Reporters, who are in the best position to pick up the sentiments of readers and would-be readers, often complain to me that the public no longer sees us as either engaging or relevant. Complaints, however, are rarely followed by any serious analytical thought about how we got into this sorry mess and how we might somehow climb out of it. Perhaps the Kovach and Rosenstiel book will help focus our minds.
The obvious villain, of course, is the news industry and its collective lust after very high profits. The last era of relatively good (relevant and engaging) newspaper journalism rose in the late 1960’s and survived until the early 1980’s when “The Age of Gannett” began and ushered in a crackdown by publishers, who’d complained bitterly during the 1970’s that they had lost control over their editors and reporters.
Perhaps this disjunction between reporters’ and publishers’ perspectives on how news can be conveyed engagingly should not surprise us. This is, after all, a business in which advertisers, not subscribers, pay the fare. And this fact creates the central fallacy of the business. When a reader pulls the Daily Blatt out of the box, he or she perceives the transaction in an innocent simplicity. The reader bought the paper, right? But, in fact, the major financial transaction happened when the publisher sold the readers’ attention to advertisers for many times the value of the coins put in the box.
So it is that the journalistic content of the newspaper is ultimately a loss leader. And the shrewd businessperson strives to make loss leaders as formulaic, efficient and cheap as possible. The rise of Gannett-think brought this insight into sharp focus. The scope of the newsroom was inexorably narrowed; the once-sacred role of the reporter as observer-analyst was transmogrified into that of information gatherer; the most compliant editors were promoted; the chain of command became six notches more militaristic, and hot-button news flowered into a star-crazy sensationalism.
When I was a young reporter, I was taught that the function of a newspaper was to report news and mirror society. This was in the mid-1960’s, when Nicholas von Hoffman of the Los Angeles Times wrote what became known as the “Haight-Ashbury” series, in which he portrayed for the first time the gathering of flower children in San Francisco. Other reporters, reading the von Hoffman piece, discovered similar gathering places in their towns. Suddenly the nation awakened to find the New Age all around it.
So why did Nick discover this, instead of some reporter in Kansas City or New York? The answer: reportorial vision, on an heroic scale. Youngsters like me were captivated by the power of it. I, for one, bought into the mirroring aspect of journalism and spent the following decades explaining complicated subjects and writing true short stories that let the reader walk for a while in another person’s shoes.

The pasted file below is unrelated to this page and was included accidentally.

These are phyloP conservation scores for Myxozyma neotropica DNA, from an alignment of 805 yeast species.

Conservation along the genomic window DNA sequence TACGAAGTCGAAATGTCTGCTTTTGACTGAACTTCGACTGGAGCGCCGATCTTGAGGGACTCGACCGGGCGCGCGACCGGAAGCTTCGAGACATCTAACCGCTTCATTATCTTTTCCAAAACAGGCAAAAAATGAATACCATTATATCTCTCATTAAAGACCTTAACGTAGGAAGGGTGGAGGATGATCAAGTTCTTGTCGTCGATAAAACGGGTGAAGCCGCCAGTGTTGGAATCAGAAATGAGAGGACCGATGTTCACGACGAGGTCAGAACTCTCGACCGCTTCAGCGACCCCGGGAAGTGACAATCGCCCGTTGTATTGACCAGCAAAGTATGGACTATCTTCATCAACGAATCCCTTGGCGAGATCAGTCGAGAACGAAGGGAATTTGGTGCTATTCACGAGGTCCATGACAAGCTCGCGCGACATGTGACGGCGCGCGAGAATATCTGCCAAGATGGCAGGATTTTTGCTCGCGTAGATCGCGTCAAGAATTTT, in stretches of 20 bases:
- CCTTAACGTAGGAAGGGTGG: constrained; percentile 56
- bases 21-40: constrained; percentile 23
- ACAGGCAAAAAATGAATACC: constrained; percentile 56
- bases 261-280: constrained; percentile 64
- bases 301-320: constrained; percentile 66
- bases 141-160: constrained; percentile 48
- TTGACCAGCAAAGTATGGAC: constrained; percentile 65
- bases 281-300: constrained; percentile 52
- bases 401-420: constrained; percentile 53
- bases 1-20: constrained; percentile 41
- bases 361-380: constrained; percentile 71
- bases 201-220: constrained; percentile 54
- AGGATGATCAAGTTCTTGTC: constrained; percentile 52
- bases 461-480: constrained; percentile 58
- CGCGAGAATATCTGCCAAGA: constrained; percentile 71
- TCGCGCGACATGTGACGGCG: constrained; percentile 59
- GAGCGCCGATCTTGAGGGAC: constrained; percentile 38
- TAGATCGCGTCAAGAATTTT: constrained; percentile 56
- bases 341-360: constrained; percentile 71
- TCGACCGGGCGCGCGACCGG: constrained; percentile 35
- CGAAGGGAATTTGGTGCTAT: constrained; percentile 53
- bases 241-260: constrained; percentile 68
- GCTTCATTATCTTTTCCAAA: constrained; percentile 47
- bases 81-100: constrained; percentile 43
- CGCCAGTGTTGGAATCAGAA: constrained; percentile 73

Readers love these kinds of stories. Tom Hallman, who just won a Pulitzer Prize for a story about a patient’s saga to find himself, provoked many thousands of reader calls, letters and e-mails. You want relevant? You want engaging? The stories are there, and so are the reporters, though few young ones are being trained.
Why is this kind of journalism so rarely allowed? The question is, of course, rhetorical. Such stories are expensive. They take specially trained reporters and equally expert editors ready to break newsroom rules of thumb and to fight the story through the copy desk. They are disruptive and time-consuming, as mirroring reality is wont to be. But by 1980 many newspapers had set up systems to do the job—special editing procedures, narrative-savvy copy editors, and the like. Soon, however, all bean counters saw was the expense. The mirrorer was viewed as fat to be trimmed, and was. In years since, feature writing, in general, has become softer, flabbier, more star-driven and sensational. And information gathering resembles the work of the long-vanished rewrite man going through stacks of releases and making a phone call or two. Covering the obvious.
All this makes for quarterly profits, but it does not build and expand a readership. It does not find new narratives to interest or engage. It does not function as an institution that binds us together. It drapes stories around the ads, but those stories seem less and less likely to distract from the advertisers message.
What should we do? For openers, we should take a recess from our front-page romanticism and face the reality: We journalists are thrall to the printing, advertising and distribution industries, and in recent decades we have steadily lost what little power we once might have had. This is not just a professional issue: It’s a social one. But as was the case with von Hoffman’s flower children, this critically important story is too close for most of us to see. It’s in our own newsrooms.
Jon Franklin is Philip Merrill Professor of Journalism at the Philip Merrill College of Journalism at the University of Maryland, College Park. He has won two Pulitzer Prizes, one for explanatory journalism (1985), the other for feature writing (1979), both while he worked for The Evening Sun in Baltimore.